The news that Cowdenbeath FC could face closure within a year unless they can find £135,000 is a window on a changing football landscape.
De-industrialisation of the former mining town and changing social habits have left the existence of the club, nicknamed the Blue Brazil, looking as shaky as a shanty hut in a Rio favela, with home crowds plummeting to the low two hundreds.
Many small clubs in Scotland are clinging to survival by their fingertips – their futures as perilous as a beach house in the Maldives.
It’s perhaps only a matter of time before one loses its grip.
Cowdenbeath’s grim situation brings into sharp focus the notion of community in football. How important a club is to the local population is sometimes only gauged in the most desperate of circumstances.
The heroic battles by their fans to keep Dundee FC, (twice), Dunfermline, Hearts, and Motherwell alive after administrations were inspiring.
At what point, though, is there no longer sufficient interest, affection, or finance, within a community to keep a football club afloat?
The answer to that may come very soon, with the 137-year-old club needing an enormous cash injection, should they be relegated to the Lowland League.
Many old names have disappeared from existence, the most famous being Third Lanark, who went the way of the dodo through director malfeasance, while others simply found that their fan base no longer matched their ability to keep the show on the road.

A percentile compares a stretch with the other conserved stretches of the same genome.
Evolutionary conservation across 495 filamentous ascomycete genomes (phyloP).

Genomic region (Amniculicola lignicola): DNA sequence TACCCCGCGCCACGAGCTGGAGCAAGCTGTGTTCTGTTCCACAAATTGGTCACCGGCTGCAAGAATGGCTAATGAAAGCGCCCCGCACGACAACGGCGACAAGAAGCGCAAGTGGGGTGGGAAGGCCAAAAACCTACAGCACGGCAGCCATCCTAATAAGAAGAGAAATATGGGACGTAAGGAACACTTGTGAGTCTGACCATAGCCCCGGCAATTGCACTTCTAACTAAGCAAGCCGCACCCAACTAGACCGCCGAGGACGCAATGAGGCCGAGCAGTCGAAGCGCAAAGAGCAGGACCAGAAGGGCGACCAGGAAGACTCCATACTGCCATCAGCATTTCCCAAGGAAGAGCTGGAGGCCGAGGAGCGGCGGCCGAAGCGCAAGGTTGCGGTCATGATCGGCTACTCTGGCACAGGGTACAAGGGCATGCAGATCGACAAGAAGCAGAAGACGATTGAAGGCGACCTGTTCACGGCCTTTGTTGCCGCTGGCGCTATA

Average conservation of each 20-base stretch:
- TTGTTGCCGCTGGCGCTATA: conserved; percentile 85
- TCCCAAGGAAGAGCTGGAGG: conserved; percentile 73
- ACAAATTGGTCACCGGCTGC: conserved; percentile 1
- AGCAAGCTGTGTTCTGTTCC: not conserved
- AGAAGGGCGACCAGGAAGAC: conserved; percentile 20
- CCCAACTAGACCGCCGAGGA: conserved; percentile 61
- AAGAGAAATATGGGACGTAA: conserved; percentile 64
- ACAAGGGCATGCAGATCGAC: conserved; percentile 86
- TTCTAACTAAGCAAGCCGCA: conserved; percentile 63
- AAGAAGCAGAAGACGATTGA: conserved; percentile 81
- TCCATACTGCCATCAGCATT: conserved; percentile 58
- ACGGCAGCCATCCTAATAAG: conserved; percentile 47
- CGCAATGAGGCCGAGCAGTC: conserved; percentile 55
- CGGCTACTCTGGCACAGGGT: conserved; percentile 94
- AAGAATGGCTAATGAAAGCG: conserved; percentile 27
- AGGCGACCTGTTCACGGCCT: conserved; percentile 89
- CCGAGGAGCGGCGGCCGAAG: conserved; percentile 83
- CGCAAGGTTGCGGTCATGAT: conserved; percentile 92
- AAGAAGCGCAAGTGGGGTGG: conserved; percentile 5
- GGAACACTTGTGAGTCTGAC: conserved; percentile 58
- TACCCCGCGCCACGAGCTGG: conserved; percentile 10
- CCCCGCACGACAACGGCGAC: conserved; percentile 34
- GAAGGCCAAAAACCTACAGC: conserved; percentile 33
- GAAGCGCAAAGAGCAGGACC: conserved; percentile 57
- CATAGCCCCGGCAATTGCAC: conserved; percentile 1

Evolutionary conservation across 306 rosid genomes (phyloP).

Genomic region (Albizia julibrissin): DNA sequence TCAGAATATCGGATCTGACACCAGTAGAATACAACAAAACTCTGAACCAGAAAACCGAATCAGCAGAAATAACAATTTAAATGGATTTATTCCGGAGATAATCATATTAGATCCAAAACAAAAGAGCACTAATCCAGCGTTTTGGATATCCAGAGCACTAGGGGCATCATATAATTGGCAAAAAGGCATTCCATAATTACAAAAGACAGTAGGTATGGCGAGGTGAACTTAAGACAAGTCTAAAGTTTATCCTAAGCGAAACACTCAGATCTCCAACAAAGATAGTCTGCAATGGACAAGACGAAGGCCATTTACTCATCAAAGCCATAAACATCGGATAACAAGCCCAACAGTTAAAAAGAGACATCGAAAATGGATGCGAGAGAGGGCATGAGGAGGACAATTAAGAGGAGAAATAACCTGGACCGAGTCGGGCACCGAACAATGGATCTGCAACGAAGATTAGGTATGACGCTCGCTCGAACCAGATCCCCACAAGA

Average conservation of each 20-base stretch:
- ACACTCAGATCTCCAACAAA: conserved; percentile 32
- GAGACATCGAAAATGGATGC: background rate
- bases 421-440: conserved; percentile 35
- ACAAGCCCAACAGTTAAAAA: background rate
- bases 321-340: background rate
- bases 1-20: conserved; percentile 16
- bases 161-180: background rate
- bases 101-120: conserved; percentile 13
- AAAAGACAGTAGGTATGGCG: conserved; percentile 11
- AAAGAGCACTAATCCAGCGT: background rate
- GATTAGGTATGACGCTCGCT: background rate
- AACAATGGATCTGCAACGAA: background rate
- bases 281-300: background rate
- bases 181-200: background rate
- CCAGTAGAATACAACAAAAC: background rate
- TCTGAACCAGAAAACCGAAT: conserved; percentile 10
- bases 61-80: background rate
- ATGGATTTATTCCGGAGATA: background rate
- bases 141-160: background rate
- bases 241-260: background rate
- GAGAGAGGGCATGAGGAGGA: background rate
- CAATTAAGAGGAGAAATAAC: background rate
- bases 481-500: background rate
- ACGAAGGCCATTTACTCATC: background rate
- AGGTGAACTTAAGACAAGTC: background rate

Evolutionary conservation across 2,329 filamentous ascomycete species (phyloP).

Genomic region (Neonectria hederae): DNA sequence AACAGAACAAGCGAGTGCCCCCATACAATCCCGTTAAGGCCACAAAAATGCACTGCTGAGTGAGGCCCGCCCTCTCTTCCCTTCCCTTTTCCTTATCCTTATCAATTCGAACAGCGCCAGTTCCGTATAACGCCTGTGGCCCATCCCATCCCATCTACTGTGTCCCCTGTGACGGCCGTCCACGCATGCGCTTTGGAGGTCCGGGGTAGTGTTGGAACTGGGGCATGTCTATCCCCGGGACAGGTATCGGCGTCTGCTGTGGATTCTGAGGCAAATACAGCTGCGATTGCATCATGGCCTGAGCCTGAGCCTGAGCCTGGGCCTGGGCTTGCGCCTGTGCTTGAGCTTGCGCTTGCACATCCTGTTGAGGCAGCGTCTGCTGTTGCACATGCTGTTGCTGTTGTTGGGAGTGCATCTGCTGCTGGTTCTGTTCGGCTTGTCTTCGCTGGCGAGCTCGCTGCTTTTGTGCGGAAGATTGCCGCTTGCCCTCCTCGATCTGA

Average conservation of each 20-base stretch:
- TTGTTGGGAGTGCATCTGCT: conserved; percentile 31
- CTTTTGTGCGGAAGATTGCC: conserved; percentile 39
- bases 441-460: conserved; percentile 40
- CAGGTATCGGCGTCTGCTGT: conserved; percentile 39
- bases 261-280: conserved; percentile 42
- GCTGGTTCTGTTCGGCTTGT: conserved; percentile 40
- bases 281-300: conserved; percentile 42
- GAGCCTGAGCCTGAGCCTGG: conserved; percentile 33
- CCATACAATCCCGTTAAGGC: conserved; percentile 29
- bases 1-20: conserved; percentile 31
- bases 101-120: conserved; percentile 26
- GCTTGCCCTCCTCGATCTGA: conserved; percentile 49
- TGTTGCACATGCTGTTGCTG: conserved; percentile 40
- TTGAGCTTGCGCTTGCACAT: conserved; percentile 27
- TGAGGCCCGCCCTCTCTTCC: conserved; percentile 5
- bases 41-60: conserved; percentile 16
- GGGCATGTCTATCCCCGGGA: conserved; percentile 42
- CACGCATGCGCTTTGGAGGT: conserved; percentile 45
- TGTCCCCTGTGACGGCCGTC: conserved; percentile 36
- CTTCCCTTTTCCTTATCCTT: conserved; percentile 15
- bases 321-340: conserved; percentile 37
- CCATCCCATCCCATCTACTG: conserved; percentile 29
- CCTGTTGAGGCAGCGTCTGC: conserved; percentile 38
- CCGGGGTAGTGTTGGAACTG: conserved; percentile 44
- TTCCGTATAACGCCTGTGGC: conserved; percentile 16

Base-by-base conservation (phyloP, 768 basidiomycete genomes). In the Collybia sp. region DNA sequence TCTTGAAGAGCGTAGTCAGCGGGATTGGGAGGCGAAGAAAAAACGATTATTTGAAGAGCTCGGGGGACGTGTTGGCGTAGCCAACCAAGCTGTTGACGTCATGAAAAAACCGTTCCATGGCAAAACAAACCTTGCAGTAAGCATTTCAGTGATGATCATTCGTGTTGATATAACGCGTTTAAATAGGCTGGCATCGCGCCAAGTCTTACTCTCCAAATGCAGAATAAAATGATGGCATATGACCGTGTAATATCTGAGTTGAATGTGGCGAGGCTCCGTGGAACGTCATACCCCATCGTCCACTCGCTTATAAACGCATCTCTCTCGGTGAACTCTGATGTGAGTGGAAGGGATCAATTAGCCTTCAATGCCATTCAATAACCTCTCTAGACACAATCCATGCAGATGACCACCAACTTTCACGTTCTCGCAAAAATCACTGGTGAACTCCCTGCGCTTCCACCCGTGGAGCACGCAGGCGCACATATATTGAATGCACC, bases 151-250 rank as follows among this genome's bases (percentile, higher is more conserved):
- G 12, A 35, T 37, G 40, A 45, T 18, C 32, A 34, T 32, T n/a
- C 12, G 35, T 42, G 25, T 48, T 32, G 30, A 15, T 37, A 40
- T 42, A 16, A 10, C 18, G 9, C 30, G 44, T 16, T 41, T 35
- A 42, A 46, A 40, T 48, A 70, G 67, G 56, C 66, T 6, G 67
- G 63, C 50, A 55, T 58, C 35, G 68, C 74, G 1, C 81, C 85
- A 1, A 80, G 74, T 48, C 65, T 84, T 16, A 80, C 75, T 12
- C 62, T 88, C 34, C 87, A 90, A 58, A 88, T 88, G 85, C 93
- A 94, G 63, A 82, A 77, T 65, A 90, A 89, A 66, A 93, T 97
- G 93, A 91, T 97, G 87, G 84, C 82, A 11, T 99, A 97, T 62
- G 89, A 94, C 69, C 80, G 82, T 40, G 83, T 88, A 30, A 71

Since the advent of relegation from the Scottish professional leagues, dropping into the Highland league or the Lowland League for clubs with a long proud history, threatens some with financial oblivion.
Cowdenbeath find themselves in just such circumstances.
Facing a battle to avoid relegation for the second successive year, the Lowland League next season would leave them with a cost base well in excess of revenue, and a perilous future.
Football clubs are not owed a living.
They exist in a market place where top class football can be watched in comfort, in the pub or at home, and in smaller towns many clubs are increasingly struggling to compete.
It’s often said that there are too many clubs in Scotland, but history appears to show that if a senior club is lost, their fans either leave the game or decamp to a local junior club.
If the bottom two divisions in Scotland were to fold tomorrow, perhaps 10,000 supporters in total would be lost, but the blow to their communities would be immeasurable.
Football clubs represent a link with the generations – a thread of shared experiences and memories, which bind and strengthen communities.
There’s more to a football club than a set of strips and the waft of Bovril on a Saturday.
There’s a sense of place and of belonging – a recognition, and constant reminder, of who we are, and where we come from, and what, and who sustained and sustains us.
The Blue Brazil doesn’t have a Pele or Ronaldhino in its ranks, but it represents the hopes and dreams of many.
Hopefully enough of them still care enough to save the day.